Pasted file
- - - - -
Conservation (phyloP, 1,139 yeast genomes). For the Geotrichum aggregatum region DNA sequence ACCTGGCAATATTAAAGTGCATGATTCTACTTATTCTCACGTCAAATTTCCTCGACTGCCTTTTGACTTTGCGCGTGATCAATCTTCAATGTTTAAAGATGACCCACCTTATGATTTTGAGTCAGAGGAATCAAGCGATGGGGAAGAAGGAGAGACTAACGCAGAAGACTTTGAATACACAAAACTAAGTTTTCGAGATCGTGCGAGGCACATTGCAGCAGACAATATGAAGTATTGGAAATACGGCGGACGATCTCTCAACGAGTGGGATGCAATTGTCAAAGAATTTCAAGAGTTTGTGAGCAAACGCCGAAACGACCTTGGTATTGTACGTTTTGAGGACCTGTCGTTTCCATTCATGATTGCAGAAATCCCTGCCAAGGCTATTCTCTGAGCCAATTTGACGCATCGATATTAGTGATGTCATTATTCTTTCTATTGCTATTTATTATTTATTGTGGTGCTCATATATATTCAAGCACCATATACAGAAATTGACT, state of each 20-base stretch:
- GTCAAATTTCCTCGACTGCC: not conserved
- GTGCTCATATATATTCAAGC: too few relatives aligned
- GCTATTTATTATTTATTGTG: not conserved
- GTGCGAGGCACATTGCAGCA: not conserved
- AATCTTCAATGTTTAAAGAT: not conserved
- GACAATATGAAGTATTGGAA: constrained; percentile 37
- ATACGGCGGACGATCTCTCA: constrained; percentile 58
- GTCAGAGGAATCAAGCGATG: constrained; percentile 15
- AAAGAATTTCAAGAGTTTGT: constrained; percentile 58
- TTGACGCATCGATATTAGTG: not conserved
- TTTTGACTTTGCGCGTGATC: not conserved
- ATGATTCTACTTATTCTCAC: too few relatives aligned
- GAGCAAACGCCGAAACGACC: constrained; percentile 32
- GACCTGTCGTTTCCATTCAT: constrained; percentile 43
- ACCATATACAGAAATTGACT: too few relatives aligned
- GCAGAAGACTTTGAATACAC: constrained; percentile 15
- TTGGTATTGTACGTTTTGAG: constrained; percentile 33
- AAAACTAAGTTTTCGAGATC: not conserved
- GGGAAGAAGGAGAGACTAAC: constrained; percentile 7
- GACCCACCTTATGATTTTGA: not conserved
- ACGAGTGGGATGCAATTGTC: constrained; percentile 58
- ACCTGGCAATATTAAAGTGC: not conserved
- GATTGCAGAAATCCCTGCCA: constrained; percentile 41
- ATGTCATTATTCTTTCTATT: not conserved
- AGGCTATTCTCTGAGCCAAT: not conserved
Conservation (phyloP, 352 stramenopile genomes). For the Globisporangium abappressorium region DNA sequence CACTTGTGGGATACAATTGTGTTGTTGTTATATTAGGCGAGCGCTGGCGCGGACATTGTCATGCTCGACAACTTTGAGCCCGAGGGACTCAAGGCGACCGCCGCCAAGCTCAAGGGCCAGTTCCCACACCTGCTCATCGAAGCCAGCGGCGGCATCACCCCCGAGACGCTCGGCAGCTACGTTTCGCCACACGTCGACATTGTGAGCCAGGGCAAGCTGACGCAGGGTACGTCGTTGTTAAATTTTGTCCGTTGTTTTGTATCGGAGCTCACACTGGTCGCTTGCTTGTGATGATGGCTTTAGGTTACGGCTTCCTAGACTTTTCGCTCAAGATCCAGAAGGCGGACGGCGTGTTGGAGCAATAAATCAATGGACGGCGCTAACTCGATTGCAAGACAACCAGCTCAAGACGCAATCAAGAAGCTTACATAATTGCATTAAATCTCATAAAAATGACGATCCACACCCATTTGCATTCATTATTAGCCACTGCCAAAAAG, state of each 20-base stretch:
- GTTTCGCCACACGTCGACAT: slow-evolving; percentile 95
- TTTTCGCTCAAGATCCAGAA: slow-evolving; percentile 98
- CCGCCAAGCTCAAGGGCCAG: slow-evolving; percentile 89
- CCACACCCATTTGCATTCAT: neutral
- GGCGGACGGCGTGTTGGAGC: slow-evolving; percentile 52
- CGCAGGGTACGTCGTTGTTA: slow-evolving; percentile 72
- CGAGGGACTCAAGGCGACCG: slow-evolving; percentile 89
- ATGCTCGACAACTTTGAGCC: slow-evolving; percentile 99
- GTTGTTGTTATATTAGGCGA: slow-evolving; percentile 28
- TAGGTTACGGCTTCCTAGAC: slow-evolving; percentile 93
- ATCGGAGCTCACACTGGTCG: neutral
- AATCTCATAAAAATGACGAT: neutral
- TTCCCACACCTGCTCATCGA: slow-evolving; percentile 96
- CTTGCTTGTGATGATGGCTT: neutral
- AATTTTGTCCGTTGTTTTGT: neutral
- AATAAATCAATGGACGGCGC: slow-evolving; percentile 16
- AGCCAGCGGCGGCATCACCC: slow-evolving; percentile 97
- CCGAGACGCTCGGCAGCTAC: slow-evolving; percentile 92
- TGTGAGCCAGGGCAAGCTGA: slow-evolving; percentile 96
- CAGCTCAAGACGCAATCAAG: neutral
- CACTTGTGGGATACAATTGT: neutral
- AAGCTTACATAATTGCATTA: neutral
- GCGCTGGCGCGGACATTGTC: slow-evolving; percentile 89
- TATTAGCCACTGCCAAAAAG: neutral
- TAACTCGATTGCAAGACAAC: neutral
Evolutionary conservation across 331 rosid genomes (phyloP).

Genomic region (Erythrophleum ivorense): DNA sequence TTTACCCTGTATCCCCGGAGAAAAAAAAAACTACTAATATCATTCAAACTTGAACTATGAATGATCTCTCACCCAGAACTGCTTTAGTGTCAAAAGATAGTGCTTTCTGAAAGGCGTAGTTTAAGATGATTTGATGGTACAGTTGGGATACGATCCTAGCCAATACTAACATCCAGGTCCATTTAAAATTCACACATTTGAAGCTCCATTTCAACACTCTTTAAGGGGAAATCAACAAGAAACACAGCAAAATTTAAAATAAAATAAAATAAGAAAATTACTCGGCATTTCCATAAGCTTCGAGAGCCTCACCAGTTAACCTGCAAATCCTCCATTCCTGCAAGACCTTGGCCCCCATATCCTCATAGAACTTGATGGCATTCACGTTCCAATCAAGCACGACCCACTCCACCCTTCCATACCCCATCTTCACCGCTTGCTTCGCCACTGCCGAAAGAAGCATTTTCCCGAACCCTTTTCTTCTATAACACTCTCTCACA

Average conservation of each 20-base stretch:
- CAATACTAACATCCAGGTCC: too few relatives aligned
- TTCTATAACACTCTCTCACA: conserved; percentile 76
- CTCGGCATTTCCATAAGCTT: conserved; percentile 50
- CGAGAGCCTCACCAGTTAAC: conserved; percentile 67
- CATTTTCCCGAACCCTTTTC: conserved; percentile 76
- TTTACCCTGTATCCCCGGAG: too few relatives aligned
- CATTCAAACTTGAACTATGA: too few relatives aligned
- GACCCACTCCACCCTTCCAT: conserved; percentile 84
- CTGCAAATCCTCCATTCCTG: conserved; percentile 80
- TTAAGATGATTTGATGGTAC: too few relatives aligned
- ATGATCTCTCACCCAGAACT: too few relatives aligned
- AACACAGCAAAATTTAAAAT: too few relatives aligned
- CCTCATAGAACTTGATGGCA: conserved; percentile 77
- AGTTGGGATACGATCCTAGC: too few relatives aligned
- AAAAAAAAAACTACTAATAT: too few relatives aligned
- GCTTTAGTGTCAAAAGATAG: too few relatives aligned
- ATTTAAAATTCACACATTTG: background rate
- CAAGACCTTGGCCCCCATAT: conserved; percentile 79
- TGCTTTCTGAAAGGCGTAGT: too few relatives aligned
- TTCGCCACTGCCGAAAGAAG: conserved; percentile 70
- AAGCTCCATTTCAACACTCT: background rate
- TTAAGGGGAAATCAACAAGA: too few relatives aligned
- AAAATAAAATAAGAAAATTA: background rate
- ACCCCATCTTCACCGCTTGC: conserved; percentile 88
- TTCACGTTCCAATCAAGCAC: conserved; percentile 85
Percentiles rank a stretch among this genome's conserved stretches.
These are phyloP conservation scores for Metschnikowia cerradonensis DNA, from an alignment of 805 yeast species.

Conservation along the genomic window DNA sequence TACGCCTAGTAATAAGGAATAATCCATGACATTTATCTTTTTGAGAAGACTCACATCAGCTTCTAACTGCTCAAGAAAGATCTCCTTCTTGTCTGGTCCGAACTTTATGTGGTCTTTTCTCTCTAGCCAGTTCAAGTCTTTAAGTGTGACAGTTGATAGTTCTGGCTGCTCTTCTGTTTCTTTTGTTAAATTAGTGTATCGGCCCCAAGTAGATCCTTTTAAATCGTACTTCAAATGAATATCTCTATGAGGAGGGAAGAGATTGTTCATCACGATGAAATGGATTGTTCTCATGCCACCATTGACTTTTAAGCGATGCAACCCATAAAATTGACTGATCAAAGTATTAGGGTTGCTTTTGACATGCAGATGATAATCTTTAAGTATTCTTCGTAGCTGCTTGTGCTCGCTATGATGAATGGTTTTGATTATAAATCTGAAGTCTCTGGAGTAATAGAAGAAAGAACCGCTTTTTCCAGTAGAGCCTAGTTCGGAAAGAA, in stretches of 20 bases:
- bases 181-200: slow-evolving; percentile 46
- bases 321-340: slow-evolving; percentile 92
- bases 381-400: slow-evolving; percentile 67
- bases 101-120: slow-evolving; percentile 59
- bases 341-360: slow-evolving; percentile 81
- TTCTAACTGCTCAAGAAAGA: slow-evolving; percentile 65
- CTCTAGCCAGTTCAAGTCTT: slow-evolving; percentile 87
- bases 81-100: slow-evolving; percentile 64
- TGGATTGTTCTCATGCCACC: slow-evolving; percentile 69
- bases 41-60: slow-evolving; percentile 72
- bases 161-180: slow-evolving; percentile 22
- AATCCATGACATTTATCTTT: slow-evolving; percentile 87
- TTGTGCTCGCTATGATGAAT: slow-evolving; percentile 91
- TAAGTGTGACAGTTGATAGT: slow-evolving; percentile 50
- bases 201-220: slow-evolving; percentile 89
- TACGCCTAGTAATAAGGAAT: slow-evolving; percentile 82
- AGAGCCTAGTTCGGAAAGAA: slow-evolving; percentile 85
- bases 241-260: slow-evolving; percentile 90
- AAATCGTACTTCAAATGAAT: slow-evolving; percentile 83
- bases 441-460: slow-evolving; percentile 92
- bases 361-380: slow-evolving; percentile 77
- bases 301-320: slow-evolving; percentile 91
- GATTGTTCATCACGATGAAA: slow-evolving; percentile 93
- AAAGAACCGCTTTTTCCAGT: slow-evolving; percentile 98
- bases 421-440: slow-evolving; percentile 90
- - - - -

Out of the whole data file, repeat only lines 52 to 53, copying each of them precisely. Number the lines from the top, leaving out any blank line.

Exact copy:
- TAACTCGATTGCAAGACAAC: neutral
Evolutionary conservation across 331 rosid genomes (phyloP).